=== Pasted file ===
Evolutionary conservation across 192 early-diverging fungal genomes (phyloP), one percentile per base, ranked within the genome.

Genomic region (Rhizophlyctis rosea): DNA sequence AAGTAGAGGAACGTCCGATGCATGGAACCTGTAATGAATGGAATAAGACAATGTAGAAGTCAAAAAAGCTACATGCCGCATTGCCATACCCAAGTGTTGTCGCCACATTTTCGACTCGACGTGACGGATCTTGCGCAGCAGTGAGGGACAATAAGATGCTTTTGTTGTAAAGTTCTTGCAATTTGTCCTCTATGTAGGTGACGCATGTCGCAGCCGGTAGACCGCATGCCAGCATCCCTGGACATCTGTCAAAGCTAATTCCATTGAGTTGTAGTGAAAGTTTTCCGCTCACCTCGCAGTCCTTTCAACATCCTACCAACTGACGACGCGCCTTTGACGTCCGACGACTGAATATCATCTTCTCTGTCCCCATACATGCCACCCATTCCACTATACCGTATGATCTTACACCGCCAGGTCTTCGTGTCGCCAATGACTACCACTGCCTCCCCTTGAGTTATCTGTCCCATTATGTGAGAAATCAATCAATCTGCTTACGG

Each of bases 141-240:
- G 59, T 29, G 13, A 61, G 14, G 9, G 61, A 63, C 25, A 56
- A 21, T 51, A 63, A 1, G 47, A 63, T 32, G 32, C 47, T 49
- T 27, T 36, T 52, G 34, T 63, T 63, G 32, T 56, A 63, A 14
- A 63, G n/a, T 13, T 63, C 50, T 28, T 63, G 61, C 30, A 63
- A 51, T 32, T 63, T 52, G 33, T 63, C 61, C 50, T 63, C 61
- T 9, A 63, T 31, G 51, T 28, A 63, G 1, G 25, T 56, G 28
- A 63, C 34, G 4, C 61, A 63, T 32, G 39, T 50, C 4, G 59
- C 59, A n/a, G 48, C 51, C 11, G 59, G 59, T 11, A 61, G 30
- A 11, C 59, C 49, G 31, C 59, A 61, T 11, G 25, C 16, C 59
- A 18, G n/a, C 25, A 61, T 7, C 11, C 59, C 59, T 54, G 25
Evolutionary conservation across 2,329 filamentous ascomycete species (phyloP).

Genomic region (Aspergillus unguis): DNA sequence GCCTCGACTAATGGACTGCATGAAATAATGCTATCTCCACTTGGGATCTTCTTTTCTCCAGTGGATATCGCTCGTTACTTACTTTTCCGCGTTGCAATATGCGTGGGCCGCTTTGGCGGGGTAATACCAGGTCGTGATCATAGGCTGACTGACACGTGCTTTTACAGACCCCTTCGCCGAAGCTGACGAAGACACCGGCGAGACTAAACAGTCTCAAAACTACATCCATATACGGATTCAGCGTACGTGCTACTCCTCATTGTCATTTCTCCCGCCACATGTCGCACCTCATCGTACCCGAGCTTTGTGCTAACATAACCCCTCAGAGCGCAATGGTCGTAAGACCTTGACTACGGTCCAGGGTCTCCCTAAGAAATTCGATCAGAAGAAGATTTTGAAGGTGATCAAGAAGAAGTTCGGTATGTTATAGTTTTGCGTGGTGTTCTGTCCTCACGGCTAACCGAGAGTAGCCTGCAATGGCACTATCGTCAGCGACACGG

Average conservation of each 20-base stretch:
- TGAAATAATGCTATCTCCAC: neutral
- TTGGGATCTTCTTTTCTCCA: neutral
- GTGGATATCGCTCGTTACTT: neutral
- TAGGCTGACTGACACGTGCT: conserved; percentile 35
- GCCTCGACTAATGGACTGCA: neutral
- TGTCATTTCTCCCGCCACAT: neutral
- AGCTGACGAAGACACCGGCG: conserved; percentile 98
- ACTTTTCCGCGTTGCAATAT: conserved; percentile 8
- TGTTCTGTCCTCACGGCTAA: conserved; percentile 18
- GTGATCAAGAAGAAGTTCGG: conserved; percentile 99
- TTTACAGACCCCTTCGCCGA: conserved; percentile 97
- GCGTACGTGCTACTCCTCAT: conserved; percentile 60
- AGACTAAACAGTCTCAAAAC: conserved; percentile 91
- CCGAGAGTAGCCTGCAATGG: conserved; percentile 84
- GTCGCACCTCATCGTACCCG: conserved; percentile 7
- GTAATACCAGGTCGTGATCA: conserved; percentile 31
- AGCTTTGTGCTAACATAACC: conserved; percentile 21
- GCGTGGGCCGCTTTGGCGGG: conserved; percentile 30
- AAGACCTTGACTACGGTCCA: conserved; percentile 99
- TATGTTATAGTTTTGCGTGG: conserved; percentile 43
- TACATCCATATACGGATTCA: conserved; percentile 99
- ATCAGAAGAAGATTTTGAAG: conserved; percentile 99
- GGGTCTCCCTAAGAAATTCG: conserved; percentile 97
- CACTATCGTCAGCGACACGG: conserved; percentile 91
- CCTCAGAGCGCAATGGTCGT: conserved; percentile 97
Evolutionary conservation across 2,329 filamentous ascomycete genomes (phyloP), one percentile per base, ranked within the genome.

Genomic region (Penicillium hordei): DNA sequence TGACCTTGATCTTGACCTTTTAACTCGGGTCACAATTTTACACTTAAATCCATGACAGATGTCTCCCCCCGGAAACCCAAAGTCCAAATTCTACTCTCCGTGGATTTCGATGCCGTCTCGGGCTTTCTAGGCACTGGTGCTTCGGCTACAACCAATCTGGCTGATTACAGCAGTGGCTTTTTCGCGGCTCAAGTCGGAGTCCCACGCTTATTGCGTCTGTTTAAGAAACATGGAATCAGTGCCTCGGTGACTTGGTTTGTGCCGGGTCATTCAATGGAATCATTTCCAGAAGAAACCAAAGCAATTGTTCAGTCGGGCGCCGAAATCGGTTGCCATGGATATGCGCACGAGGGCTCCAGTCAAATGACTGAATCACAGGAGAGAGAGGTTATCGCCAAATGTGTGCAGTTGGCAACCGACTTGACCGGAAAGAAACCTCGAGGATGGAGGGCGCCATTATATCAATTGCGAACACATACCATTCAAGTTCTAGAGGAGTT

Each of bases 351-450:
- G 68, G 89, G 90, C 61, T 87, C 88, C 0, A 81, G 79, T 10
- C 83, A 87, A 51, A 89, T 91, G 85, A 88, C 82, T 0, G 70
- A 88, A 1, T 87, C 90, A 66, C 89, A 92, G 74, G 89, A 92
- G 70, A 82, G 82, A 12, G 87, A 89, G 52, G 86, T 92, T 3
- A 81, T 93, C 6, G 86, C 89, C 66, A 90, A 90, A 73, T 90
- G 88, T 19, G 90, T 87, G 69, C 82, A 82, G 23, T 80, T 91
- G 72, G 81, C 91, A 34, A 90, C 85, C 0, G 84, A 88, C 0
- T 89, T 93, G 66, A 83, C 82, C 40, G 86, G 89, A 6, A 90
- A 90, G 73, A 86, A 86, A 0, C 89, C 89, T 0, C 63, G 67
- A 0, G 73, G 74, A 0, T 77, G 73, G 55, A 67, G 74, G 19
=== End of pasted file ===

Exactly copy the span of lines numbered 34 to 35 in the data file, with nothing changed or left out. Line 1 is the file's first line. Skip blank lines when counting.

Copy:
- GCGTGGGCCGCTTTGGCGGG: conserved; percentile 30
- AAGACCTTGACTACGGTCCA: conserved; percentile 99